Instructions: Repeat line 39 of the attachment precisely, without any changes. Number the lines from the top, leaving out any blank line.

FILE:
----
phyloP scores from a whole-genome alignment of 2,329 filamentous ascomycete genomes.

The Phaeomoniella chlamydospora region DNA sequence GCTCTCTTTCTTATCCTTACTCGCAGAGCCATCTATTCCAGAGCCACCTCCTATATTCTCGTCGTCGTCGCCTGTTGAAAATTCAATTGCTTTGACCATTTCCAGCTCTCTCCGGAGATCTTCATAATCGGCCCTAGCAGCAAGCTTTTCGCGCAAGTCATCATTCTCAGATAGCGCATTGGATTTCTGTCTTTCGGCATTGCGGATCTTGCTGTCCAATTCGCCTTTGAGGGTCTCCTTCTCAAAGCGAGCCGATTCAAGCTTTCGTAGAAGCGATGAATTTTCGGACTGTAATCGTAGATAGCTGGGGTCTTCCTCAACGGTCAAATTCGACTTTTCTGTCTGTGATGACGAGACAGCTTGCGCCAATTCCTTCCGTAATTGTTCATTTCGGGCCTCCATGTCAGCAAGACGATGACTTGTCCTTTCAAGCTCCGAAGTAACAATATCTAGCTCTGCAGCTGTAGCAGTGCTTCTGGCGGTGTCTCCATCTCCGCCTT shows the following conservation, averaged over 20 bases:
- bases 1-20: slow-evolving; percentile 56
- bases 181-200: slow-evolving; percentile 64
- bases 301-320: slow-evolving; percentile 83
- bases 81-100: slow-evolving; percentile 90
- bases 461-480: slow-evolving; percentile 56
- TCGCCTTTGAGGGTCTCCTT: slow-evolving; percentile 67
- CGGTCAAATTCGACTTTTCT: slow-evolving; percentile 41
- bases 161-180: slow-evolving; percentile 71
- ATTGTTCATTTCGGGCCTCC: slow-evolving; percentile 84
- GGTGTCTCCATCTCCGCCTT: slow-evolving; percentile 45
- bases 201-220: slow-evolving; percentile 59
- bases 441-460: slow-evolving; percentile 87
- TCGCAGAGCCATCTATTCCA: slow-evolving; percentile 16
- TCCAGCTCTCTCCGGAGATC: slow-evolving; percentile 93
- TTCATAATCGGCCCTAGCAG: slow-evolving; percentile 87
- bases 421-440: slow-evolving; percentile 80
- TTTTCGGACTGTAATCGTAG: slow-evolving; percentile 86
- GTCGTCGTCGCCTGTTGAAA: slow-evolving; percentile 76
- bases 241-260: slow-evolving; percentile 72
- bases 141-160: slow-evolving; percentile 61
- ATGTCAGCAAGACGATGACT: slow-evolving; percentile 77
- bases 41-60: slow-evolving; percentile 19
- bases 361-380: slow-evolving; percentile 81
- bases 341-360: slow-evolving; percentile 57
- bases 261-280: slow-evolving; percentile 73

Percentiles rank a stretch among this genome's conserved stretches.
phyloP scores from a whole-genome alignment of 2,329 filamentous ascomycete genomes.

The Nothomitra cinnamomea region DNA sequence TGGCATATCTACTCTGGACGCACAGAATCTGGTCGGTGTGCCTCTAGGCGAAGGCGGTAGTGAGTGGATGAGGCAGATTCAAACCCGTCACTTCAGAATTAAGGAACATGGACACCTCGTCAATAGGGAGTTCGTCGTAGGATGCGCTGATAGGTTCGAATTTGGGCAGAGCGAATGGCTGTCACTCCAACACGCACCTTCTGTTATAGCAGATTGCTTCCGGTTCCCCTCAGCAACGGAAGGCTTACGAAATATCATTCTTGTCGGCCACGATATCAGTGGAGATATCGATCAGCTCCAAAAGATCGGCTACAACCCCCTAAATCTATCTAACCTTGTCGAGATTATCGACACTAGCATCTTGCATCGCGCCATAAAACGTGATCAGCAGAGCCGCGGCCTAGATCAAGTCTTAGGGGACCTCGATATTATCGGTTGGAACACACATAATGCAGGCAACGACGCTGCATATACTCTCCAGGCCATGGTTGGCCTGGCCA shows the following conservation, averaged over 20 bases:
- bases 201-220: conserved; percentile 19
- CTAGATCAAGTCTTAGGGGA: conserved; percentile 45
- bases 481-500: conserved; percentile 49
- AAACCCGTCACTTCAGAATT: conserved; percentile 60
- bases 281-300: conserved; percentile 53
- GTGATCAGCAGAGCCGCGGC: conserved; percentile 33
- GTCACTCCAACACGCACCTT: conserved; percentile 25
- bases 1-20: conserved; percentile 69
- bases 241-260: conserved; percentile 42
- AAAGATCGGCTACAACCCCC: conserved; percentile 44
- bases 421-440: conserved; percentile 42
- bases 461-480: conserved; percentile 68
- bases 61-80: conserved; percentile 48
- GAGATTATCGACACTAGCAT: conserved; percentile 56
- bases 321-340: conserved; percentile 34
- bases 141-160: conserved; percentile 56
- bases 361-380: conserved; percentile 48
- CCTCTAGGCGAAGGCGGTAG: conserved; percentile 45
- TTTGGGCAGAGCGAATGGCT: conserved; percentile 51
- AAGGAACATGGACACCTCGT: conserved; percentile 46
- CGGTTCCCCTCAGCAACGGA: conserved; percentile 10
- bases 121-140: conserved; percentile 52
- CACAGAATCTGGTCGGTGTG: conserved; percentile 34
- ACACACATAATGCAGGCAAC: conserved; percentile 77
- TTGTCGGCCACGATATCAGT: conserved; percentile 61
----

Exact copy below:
- bases 241-260: conserved; percentile 42